Iron Age people were dependent on farming for their livelihood, just as their Bronze Age ancestors had been. They grew crops in their fields and kept animals on their pasture. Cattle, pigs, sheep and horses were all reared. These produced wool, meat, manure and the power to pull ploughs across the fields.
The crops grown included barley, emmer wheat and club wheat. During the Iron Age new crops were introduced such as a new type of barley and bread wheat. These new crops had the advantage that they could be sown in both summer and winter. This development, along with the efficient iron-shod ploughs, meant that food surpluses could be produced. Surplus corn was stored in large storage pits dug into the ground or in granaries.
The production of a surplus is very important because it meant that some people could stop farming and do something else. It enabled labour to be available for the construction of hillforts and artisans to concentrate on improving their skills.
Iron Age society was divided up into tribes, each controlled by a warrior chief. In the Early Iron Age, these tribes were small and it is possible that each of the hillforts in North Hertfordshire was the base of an individual chieftain. These small tribal areas were often marked by ditches and aerial photographs have shown many of these in North Hertfordshire. Several of them cross the Icknield Way. In other places rivers made natural boundaries.
The earliest hillforts had been built in the Later Bronze Age, but they became much more important and widespread in the earlier Iron Age. They were usually built on hilltops and surrounded by one or more defensive banks, called ramparts, and defensive ditches. They may have been used as places of refuge during times of war, as places for collecting produce from nearby farms and as the religious centre of the tribe. Many contained large numbers of houses and must have been fortified villages. No two hillforts are alike and we cannot assume that because one was a village, they must all have been villages.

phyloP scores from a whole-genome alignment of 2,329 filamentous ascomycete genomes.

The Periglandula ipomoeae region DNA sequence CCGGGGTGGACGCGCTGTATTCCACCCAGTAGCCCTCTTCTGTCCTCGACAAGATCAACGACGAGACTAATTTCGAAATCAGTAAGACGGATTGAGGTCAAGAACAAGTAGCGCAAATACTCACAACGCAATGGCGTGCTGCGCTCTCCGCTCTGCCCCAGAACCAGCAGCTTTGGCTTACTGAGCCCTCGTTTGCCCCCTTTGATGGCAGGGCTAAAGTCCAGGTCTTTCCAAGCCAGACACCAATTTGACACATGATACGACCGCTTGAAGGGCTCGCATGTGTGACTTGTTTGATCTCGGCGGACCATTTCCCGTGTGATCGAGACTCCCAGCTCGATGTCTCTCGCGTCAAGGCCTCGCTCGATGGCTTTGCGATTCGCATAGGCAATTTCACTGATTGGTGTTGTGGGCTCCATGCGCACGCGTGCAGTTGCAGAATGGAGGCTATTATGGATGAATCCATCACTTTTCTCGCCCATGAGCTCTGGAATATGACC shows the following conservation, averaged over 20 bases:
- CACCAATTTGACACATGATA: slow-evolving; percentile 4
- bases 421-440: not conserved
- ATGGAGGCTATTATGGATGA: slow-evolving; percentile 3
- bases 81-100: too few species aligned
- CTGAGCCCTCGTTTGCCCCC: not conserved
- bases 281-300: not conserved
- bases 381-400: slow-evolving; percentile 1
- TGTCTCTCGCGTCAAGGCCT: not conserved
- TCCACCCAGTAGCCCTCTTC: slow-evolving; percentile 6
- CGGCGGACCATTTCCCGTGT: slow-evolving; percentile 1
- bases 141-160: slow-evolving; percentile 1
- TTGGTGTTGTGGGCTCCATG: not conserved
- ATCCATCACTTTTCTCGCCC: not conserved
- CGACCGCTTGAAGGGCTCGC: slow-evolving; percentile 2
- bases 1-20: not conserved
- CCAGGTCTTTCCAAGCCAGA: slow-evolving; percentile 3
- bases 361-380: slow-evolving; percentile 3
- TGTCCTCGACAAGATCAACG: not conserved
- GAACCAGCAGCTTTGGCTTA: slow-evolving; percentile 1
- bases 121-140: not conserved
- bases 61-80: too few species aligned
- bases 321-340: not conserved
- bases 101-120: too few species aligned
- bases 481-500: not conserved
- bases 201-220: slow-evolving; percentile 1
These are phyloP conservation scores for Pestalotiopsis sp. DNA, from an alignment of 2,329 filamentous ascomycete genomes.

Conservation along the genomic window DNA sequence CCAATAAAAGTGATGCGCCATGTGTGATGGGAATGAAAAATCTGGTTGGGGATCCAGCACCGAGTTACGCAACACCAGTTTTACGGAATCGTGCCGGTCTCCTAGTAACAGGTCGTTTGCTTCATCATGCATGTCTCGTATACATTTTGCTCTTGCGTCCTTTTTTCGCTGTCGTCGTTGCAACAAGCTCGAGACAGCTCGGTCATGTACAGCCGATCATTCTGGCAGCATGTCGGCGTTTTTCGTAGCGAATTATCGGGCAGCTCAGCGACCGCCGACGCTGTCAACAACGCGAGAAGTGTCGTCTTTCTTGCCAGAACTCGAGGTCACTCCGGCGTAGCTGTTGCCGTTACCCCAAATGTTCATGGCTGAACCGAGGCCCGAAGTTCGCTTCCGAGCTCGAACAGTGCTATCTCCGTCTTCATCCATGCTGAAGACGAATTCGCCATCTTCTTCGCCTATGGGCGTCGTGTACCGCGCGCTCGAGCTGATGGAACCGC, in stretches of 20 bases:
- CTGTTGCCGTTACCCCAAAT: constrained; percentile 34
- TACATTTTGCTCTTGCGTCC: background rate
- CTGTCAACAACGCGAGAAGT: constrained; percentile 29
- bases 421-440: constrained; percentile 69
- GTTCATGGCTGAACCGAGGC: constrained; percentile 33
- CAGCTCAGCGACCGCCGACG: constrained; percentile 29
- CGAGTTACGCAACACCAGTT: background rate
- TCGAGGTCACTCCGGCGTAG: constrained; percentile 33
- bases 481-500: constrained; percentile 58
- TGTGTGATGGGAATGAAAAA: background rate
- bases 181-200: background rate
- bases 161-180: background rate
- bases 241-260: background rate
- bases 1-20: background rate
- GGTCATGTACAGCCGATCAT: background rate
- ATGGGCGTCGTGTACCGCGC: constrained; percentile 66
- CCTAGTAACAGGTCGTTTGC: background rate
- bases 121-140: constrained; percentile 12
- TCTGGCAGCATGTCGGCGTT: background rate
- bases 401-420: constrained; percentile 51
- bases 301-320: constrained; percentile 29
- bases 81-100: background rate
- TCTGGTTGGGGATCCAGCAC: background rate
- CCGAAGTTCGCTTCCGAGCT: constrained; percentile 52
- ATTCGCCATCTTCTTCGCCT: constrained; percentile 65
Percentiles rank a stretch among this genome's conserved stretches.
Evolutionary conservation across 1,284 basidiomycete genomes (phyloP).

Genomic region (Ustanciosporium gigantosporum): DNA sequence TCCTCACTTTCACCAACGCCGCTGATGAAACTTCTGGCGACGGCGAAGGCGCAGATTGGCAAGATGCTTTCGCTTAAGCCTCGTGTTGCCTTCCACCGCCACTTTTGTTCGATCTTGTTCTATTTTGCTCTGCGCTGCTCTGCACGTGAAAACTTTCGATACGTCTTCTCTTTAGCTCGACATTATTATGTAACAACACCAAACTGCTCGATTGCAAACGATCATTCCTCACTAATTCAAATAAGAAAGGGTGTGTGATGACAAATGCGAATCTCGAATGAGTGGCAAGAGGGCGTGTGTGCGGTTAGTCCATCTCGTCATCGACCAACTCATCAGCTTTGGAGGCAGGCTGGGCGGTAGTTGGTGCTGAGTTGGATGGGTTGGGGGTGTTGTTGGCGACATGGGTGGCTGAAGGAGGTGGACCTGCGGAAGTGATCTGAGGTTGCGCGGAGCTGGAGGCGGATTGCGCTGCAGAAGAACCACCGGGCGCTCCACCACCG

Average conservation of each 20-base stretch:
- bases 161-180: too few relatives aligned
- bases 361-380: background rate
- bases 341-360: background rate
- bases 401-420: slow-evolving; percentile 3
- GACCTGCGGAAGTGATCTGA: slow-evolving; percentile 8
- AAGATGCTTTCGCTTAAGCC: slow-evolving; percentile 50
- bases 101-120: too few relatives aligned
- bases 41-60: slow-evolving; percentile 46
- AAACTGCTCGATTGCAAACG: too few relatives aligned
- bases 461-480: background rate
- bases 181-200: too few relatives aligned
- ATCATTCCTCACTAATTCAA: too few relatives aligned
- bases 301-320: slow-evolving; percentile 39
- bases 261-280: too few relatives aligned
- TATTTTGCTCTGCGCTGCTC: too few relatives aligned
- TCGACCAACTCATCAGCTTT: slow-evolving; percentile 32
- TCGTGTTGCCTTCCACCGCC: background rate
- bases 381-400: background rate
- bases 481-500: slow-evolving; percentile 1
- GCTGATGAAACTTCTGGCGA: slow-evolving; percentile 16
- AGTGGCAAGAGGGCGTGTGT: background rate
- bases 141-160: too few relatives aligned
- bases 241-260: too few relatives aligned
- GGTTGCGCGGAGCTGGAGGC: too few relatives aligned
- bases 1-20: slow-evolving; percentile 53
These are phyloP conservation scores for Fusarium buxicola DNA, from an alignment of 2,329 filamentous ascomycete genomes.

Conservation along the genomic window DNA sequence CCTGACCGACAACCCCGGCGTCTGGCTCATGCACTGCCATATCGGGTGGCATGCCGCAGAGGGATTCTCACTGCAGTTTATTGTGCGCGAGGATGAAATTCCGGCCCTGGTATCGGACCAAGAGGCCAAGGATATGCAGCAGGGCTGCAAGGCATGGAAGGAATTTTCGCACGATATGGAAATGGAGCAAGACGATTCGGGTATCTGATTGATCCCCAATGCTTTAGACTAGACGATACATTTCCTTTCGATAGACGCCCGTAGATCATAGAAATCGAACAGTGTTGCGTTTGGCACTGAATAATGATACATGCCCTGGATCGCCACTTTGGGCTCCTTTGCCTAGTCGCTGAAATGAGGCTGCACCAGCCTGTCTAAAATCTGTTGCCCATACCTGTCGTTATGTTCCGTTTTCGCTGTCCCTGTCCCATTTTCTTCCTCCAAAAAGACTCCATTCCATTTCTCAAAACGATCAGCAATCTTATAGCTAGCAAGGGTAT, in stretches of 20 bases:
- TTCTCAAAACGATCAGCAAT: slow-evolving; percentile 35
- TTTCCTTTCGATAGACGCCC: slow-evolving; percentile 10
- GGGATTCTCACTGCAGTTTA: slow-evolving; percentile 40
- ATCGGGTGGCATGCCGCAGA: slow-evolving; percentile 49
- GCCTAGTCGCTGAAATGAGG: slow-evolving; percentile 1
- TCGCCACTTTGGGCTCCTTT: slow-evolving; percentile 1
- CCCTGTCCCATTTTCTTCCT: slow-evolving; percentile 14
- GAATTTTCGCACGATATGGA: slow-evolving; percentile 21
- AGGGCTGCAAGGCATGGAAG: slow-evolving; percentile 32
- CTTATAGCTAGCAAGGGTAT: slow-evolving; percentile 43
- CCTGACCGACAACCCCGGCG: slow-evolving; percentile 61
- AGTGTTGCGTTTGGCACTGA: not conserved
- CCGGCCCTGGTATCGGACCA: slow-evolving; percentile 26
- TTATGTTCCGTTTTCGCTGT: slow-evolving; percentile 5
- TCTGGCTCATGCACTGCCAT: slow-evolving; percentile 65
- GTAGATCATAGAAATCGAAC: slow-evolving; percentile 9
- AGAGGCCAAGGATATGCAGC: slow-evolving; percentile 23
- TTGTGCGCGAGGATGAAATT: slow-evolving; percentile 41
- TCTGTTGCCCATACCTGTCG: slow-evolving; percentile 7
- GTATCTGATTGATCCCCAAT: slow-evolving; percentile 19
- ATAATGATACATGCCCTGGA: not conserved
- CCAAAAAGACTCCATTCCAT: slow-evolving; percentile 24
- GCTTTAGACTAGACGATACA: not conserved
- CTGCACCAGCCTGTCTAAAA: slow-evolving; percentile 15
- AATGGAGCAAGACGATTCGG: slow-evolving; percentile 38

After about 400 BC, Britain was in less close contact with Europe than it had been for centuries. Instead of importing goods and learning newly fashionable styles, people began to develop their own, regional styles. It is at this time that archaeologists believe that big tribal groups began to grow by taking over their neighbours. By the end of the Middle Iron Age, some of the tribal leaders may have been powerful enough for us to call them kings.
During the first century BC, the tribes in south-east England developed into kingdoms with rulers called kings (the native word was rigos). By the time of the Roman Conquest, North Hertfordshire was in the kingdom of the Catuvellauni, the most powerful kingdom in Britain. The kingdom was divided up into smaller units, just as a modern county is divided into districts; each unit probably represented a group of people whose leaders had close family ties.
By 56 BC, Rome had conquered much of Europe including France (which they called Gaul). In 55 BC and 54 BC Julius Caesar attempted to invade and conquer Britain. Although he was unsuccessful in his conquests, it did lead to much stronger trading contacts between Britain and the Roman Empire.
The explosion of trade during the late Iron Age led to the development of a complex urban society. A new form of settlement site appeared called oppida by archaeologists. These were large market centres more like a town than a group of farms. The houses in oppida were now usually rectangular instead of round.
We know from the Roman writer Strabo that Britain exported a large number of things to Rome, including grain, cattle, gold, silver, iron, hides and hunting dogs. In return, the Britons received fine Roman pottery and jewellery along with objects connected with wine drinking such as amphorae (wine jars), wine strainers and wine dishes. It was only the wealthy Britons who could afford these luxury imported items and the fine examples of Celtic metalwork, which are usually found in late Iron Age towns. They were often buried with these status symbols to show their importance in the life after death, such as the two chieftains’ burials at Baldock. A large iron cauldron found at Blackhorse Road shows that this was also an important late Iron Age site.